The Cost of Rights : Why Liberty Depends on Taxes
The simple insight that all legally enforceable rights cost money reminds us that freedom is not violated by a government that taxes and spends, but requires it-and requires a citizenry vigilant about how money is allocated. Drawing from these practical, commonsense notions, The Cost of Rights provides a useful corrective to the all-or-nothing feel of much political debate nowadays (The Economist).
- Paperback | 256 pages
- 140 x 208 x 18mm | 299.37g
- 17 Apr 2000
- WW Norton & Co
- New York, United States
Back cover copy
All legally enforceable rights cost money. A practical, commonsense notion? Yes, but one ignored by almost everyone, from libertarian ideologues to Supreme Court justices to human rights advocates. The simple insight that rights are expensive reminds us that freedom is not violated by a government that taxes and spends, but requires it - and requires a citizenry vigilant about how money is allocated. Laying bare the folly of some of our most cherished myths about rights, this groundbreaking tract will permanently change the terms of our most critical and contentious political debates.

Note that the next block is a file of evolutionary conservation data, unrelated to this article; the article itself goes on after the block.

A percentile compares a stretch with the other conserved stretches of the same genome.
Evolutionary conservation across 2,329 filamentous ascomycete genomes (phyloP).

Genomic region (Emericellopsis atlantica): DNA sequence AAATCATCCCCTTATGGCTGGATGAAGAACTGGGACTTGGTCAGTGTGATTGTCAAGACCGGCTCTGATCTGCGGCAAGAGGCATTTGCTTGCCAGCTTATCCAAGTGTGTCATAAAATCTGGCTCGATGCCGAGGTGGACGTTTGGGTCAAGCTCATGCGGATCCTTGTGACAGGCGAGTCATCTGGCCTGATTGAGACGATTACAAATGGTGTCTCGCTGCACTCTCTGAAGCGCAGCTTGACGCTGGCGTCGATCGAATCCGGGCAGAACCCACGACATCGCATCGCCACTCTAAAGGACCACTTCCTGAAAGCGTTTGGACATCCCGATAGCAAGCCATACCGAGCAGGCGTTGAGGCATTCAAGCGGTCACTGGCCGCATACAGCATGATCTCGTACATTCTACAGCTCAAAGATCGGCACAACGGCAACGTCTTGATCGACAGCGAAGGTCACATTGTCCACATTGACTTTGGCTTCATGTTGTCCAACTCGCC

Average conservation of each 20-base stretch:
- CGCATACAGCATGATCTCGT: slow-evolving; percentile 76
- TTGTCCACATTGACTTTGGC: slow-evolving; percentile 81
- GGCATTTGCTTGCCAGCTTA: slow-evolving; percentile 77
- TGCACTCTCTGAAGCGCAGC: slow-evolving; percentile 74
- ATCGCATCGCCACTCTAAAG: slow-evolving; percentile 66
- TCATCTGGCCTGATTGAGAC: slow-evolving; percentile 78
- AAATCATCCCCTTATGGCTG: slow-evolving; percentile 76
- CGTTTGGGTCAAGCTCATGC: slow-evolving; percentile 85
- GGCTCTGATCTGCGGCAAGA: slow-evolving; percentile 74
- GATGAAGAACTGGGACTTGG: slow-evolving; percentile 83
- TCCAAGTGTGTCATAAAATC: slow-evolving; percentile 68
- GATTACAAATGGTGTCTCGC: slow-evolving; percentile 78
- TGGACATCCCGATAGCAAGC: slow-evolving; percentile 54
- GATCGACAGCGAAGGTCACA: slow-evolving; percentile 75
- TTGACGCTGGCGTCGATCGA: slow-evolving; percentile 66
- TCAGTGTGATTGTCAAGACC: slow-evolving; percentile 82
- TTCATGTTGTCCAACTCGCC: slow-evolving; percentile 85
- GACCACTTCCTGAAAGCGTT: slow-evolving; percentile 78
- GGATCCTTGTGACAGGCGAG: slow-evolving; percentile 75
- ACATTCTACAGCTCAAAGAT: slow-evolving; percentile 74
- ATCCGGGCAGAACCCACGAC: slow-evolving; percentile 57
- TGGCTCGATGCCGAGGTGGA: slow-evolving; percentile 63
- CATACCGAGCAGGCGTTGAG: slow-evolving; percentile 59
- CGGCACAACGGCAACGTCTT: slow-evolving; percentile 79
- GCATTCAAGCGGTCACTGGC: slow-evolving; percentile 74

About Stephen Holmes
Stephen Holmes teaches political science at Princeton University and New York University Law School. Cass R. Sunstein teaches law and political science at the University of Chicago.